Cybersquatting cases filed under the Uniform Dispute Resolution Policy have become less predictable, judging from complex new guidelines for adjudication panels.
The World Intellectual Property Organization has just published WIPO Overview 2.0, which sets out over 10 years of UDRP precedent for panelists to consider when deciding future cases.
The document is a must-read for domain investors and trademark holders.
Updated for the first time since 2005, it contains new sections covering developments such as registrar parking, automatically generated advertising and proxy/privacy services.
The Overview has quadrupled in length, from 5,000 to 20,000 words. With that, has come increased complexity. WIPO notes:
While predictability remains a key element of dispute resolution systems, neither this WIPO Overview nor prior panel decisions are binding on panelists, who will make their judgments in the particular circumstances of each individual proceeding.
The document reflects decisions already made, rather than creating new law, but as such it also reflects the tilting balance of the UDRP in favor of complainants.
For example, while the 2005 guidelines presented majority and minority views on whether [trademark]sucks.com domains meet the “confusing similarity” criterion, Overview 2.0 presents only a “consensus view” that they do, suggesting that it is now settled law.
On whether parking a domain with PPC ads meets the “legitimate interests” criterion, the guidelines refer to precedent saying that the ads must not capitalize on a trademark:
As an example of such permissible use, where domain names consisting of dictionary or common words or phrases support posted PPC links genuinely related to the generic meaning of the domain name at issue, this may be permissible and indeed consistent with recognized sources of rights or legitimate interests under the UDRP, provided there is no capitalization on trademark value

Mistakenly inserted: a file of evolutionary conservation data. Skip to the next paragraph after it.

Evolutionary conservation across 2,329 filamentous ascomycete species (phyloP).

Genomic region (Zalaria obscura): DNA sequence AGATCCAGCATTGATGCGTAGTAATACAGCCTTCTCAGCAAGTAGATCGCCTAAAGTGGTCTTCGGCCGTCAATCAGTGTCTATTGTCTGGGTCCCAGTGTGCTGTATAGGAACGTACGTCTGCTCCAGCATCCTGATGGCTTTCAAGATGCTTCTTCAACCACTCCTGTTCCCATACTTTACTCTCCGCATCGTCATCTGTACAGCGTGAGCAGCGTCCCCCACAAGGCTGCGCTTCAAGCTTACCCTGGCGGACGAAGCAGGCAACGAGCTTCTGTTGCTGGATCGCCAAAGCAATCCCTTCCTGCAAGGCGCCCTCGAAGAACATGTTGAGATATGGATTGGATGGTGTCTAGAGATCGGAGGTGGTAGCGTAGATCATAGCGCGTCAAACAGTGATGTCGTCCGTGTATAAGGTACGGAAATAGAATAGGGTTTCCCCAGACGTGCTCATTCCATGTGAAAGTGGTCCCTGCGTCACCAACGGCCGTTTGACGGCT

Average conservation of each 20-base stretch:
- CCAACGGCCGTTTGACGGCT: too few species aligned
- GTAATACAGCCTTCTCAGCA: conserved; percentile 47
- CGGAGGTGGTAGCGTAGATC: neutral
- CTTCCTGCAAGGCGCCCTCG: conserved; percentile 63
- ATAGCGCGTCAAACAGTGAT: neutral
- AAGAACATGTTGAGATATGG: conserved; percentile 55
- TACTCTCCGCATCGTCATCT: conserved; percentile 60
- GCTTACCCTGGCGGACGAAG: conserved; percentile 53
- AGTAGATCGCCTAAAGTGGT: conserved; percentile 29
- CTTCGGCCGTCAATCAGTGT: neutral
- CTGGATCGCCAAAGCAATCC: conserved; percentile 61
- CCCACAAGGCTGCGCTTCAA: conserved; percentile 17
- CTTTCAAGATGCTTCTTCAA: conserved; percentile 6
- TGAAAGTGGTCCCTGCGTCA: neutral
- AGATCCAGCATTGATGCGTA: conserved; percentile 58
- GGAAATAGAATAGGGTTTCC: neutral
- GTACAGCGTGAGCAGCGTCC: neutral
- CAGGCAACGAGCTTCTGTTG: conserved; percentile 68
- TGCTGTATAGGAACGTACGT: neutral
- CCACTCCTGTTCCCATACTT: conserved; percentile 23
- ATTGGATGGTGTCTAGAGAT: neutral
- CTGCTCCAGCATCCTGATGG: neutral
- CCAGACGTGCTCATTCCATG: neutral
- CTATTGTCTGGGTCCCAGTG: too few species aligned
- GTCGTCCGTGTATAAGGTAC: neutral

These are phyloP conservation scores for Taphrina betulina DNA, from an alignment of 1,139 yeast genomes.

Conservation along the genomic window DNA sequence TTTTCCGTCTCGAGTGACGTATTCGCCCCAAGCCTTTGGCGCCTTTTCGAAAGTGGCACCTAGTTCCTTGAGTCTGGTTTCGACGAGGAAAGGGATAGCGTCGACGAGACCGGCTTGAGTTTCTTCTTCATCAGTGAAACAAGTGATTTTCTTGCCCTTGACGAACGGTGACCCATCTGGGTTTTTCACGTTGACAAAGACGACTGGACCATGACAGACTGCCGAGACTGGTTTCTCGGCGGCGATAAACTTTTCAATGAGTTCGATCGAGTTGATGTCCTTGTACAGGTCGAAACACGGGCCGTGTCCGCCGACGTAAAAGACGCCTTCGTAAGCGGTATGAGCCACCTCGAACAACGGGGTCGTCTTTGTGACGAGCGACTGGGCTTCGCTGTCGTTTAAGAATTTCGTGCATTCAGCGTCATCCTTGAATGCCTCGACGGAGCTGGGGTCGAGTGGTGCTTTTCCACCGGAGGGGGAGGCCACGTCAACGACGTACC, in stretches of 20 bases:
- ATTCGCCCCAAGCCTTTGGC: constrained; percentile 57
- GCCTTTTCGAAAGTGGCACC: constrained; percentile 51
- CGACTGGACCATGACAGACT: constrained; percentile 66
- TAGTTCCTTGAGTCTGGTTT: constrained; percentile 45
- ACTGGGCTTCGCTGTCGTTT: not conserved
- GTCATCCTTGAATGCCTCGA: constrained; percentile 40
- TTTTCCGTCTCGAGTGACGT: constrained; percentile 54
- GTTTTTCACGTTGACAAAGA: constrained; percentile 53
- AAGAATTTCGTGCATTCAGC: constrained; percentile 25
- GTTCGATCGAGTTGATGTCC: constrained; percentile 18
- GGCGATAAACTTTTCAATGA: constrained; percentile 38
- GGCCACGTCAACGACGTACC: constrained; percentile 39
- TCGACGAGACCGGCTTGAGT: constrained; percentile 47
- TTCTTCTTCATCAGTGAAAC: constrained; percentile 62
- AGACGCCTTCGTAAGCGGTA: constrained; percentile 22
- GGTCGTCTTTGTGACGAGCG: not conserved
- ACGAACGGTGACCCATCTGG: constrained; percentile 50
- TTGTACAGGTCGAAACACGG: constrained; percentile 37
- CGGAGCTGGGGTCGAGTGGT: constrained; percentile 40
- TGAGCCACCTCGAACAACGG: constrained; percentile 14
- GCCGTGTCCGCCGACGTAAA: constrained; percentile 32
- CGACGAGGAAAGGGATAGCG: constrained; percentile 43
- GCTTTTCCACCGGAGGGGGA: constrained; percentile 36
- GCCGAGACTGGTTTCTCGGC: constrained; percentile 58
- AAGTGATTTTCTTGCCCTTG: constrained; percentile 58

Supporting this view, the Overview states that “bad faith” can be shown even if the domain owner does not control the content of their parked pages and makes no money from the ads:
Panels have found that a domain name registrant will normally be deemed responsible for content appearing on a website at its domain name, even if such registrant may not be exercising direct control over such content – for example, in the case of advertising links appearing on an “automatically” generated basis… It may not be necessary for the registrant itself to have profited directly under such arrangement
There is a defense to this, if the respondent can show they had no knowledge of the complainant’s trademark and made no effort to control or profit from the ads.
Because the UDRP calls for “registration and use in bad faith”, the guidelines also ask: “Can bad faith be found if the disputed domain name was registered before the trademark was registered or before unregistered trademark rights were acquired?”
The original guidelines said no, with a carve-out for cases where the squatter anticipated, for example, a future corporate merger (microsoftgoogle.com) or product release (ipad4.com).